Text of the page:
Gas cloud approaching black hole representation.
A giant gas cloud is on collision course with the black hole in the center of our galaxy in 2013. This is a unique opportunity to observe how a super massive black hole sucks in material, in real time
Direct observations of such black holes are impossible because they are coal-black and do not emit light or matter. But astronomers can identify a black hole indirectly due to the gravitational forces observed in their vicinity.
So-called super massive black holes are the largest type of black holes. Their mass equals hundreds of thousands to a billion times the mass of our sun. The centre of all galaxies is thought to contain super massive black holes. But their origin is not fully understood and astrophysicists can only speculate as to what happens inside them. Hence the imminent collision is of great interest to scientists as it should provide some new insights.
Reinhard Genzel leads the team of astronomers from the European Southern Observatory which has discovered the gas cloud about to collide with the black hole at the heart of our galaxy and studied its trajectory. According to their observations, its speed has nearly doubled in the last seven years, reaching more than 8 million km/h.
The cloud’s edges have already started to shred and it is expected to break up completely over the coming months. As we near the collision, the cloud is expected to get much hotter. It will also probably start to emit X-rays as a result of the interaction with the black hole. This event will provide astronomers and astrophysicists a unique opportunity to observe how a gas cloud behaves so close to one of the most mysterious objects in our universe.
A monitoring program to novae in our neighboring galaxy Andromeda led to the discovery of an extremely bright X-ray source, J004243.6 XMMU 412,519. Subsequent observations in the radio region indicate the existence of a high-energy particle beam, which is driven by the massive central object. This again is an indication that this source indeed contains a stellar black hole, the matter with a very high rate of stretches, which is close to the theoretical maximum. Through the observations and analysis of both the radiation from the accretion disk and the matter in the particle beam, astronomers can learn more about the processes around a stellar black hole.
This animation shows the observations of bright X-ray source J004243.6 XMMU 412,519 in our neighboring galaxy Andromeda across six months. In this region there are a number of other floating objects, but only the ULX showed the extreme increase in brightness in X-rays and the radio signal of a jet of high-energy particles, which is ejected from the area surrounding the stellar black hole.
Credit: © MPE
Black holes are invisible because their extreme gravity even light swallowed.However, if a black hole accretes matter from its surroundings, this material is heated and glows brightly in X-rays. In addition to the accretion disk around the black hole often form-energy particle beams, called jets, in which high-energy plasma leaves the system. These jets are also driven by the gravity of the black hole and emit a strong radio signal.Accretion disks and jets are thus two aspects of the same phenomenon, and by astronomers examine both simultaneously, they can take a close look at the physical processes that occur in the vicinity of a black hole.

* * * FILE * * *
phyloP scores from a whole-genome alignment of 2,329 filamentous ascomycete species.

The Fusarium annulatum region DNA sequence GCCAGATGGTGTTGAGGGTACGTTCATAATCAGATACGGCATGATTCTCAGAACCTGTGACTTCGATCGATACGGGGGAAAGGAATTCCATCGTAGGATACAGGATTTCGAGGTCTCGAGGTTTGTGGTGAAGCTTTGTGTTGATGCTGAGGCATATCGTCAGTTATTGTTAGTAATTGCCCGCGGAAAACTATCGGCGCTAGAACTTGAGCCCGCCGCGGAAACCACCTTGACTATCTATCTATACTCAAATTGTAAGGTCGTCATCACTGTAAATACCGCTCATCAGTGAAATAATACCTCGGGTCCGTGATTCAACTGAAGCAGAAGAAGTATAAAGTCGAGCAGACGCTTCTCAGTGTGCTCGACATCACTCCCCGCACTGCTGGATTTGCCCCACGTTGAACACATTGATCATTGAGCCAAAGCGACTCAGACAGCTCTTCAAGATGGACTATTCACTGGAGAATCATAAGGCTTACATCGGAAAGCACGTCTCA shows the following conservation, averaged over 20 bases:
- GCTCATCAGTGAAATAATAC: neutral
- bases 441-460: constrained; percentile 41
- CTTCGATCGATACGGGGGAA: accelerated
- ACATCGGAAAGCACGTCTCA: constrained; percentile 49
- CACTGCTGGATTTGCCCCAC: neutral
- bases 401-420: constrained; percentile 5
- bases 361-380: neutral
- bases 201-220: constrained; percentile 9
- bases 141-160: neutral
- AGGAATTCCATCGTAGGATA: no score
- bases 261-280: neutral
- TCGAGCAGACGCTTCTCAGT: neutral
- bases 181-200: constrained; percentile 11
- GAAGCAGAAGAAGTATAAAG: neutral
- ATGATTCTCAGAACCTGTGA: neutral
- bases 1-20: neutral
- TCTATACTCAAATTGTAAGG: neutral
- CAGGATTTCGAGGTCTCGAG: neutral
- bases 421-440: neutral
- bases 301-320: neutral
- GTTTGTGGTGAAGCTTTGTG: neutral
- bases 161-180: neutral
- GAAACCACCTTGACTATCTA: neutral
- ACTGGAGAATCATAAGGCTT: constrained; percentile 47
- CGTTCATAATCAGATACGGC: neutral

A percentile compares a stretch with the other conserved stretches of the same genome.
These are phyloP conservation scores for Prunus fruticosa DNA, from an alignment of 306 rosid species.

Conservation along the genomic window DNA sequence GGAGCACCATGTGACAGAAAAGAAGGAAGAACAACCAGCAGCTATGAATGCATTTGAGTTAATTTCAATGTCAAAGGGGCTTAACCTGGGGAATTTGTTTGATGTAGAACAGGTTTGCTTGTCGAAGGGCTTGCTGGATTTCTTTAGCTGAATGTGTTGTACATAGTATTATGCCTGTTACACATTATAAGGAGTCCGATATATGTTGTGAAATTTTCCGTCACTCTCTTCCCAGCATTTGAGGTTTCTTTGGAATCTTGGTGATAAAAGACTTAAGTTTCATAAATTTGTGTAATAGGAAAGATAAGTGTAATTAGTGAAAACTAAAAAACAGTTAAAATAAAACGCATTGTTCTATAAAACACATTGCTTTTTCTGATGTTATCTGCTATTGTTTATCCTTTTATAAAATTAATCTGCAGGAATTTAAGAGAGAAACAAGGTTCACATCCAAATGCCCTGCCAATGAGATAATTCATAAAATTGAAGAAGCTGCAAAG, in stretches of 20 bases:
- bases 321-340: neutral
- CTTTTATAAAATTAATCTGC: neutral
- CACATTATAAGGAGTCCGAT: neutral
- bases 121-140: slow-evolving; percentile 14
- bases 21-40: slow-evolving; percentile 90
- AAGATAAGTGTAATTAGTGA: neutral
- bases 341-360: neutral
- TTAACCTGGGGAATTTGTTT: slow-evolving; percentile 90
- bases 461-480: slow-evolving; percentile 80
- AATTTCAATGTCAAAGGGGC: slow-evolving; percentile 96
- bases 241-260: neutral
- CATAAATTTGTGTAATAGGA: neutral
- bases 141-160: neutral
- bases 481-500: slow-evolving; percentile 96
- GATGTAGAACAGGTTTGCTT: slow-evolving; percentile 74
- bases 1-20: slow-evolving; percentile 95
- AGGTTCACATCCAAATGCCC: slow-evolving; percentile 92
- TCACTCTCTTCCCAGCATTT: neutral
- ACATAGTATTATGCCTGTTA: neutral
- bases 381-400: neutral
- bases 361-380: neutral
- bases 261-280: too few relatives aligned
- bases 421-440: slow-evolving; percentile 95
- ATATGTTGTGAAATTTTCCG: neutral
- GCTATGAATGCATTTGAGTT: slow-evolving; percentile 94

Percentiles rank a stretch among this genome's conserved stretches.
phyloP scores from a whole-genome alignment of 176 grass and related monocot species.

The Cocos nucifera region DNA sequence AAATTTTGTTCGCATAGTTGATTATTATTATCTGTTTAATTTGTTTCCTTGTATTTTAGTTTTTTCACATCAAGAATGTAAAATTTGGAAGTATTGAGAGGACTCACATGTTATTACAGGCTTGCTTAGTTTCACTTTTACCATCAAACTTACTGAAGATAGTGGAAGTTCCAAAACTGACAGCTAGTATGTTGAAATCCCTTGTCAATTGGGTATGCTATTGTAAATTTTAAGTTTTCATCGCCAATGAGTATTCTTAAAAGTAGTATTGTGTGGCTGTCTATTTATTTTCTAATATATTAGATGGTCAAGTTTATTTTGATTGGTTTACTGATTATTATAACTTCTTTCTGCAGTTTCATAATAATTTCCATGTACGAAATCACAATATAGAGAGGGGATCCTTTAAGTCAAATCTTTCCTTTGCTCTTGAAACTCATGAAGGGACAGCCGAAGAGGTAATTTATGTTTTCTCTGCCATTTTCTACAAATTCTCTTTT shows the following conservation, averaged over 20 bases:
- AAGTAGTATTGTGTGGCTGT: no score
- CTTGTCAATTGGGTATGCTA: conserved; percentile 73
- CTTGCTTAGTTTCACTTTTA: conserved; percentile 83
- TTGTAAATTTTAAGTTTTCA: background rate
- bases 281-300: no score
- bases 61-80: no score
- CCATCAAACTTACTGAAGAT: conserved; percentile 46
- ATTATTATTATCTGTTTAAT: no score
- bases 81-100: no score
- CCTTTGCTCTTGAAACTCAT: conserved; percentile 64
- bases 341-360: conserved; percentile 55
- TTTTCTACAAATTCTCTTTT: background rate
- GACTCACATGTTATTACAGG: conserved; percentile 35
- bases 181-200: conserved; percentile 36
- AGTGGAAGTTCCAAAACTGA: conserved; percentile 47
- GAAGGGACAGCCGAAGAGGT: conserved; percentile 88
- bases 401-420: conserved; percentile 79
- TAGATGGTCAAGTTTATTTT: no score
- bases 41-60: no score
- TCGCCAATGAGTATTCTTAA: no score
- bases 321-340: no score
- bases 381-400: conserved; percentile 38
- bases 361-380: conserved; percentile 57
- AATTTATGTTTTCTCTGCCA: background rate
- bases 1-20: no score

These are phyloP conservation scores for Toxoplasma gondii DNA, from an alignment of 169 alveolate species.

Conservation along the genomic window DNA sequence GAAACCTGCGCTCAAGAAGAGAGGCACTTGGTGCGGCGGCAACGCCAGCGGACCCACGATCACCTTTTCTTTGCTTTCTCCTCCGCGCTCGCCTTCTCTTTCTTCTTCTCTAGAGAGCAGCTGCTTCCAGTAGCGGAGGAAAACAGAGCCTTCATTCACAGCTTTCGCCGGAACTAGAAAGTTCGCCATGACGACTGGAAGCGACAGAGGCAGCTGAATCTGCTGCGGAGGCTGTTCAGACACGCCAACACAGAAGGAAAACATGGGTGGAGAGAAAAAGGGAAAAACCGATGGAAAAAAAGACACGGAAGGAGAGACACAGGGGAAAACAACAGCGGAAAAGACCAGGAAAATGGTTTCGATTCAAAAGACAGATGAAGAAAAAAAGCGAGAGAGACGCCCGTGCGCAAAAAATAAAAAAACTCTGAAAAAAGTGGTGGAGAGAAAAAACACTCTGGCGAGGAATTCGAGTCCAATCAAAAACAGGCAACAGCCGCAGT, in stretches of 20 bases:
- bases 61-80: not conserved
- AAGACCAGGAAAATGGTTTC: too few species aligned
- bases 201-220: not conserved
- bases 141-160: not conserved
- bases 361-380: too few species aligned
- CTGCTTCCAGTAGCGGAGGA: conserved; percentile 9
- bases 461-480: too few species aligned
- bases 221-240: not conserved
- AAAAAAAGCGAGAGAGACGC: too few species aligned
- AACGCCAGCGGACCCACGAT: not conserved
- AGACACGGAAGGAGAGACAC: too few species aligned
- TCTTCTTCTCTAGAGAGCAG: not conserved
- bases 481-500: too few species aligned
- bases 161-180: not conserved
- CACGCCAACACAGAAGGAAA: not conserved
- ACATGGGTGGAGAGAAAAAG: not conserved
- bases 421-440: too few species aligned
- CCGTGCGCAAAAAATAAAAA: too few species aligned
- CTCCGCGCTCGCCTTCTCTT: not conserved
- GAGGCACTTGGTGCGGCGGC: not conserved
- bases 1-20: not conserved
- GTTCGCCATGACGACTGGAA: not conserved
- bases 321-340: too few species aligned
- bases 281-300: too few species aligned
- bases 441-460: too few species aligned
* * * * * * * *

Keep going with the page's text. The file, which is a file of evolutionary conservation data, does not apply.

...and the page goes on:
An international team of astronomers from institutions in Germany, Britain and other countries have now analyzed a particularly interesting source: in January 2012, Wolfgang Pietsch discovered by Max Planck Institute for Extraterrestrial Physics is a very bright X-ray source ("ultraluminous X-ray source," ULX) as part of an observing campaign of the Andromeda galaxy. This is only the second ULX in the Andromeda galaxy, and it was immediately flagged for follow-up observations in the radio band.
© ESA / Medialab AOES
"This extremely bright X-ray sources are very interesting objects for us astronomers because they can shine even brighter in X-rays as a complete galaxy," says Wolfgang Pietsch of the Max Planck Institute for Extraterrestrial Physics. "In this case, we have not only seen the extreme increase in brightness in X-rays, but also that the spectrum changed, indicating a change in the accretion rate of the black hole."
The ULX was discovered during an observing campaign, with the astronomers want to see and observe supernovae. These are binary systems in which a white dwarf star accretes material from a companion. This leads to a nuclear explosion on the surface of the white dwarf and increased emission of soft X-rays - so far over the course of this program, more than 75 supernovae discovered in the Andromeda galaxy. An interesting by-product but it is also the detection of X-ray binaries, in which there is a neutron star or a black hole and the radiation at much higher X-ray energies - in the extreme case when the ULX.
Astronomers could pursue the ULX six months and thereby see how the source was dramatically brighter and faded again. The data suggest that the black hole very much material from its surroundings swallows, the accretion rate should be close to the like or even the theoretical maximum for spherical objects. Such data allow astronomers to learn more about how to change the structure of the accretion disk at such high rates, and possibly, making the high-energy particle beams, or "jets" are triggered. Such a jet has now been observed, in fact, at radio wavelengths - it was the first time that a radio jet was discovered by a stellar black hole outside our own galaxy.